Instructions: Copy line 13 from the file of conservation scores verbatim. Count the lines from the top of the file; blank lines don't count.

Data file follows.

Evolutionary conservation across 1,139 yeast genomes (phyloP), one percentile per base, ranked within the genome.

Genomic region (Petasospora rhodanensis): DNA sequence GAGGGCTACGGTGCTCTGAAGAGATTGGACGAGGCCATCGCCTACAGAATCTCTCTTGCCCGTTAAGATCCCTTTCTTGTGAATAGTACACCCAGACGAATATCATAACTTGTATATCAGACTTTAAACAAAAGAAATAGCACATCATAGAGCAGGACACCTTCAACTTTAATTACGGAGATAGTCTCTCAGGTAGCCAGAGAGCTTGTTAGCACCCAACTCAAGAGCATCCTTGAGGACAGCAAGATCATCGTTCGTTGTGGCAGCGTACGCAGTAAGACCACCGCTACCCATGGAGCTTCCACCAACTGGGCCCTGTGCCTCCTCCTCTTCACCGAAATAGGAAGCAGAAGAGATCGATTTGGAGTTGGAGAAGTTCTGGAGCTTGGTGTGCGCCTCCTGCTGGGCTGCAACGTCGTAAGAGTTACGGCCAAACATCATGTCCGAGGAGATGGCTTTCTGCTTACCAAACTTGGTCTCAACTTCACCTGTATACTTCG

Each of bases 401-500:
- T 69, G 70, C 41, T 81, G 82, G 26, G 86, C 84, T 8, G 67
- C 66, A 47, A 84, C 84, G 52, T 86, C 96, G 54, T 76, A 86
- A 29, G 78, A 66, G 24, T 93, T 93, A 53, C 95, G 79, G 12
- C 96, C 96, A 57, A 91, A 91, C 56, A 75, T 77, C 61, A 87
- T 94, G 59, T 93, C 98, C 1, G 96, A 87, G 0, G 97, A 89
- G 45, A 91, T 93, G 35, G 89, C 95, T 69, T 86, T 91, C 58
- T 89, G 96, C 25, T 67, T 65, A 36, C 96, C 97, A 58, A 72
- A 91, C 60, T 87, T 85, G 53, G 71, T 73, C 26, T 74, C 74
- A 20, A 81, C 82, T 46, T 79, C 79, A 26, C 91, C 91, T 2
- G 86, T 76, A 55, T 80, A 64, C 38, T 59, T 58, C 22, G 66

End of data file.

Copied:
- G 86, T 76, A 55, T 80, A 64, C 38, T 59, T 58, C 22, G 66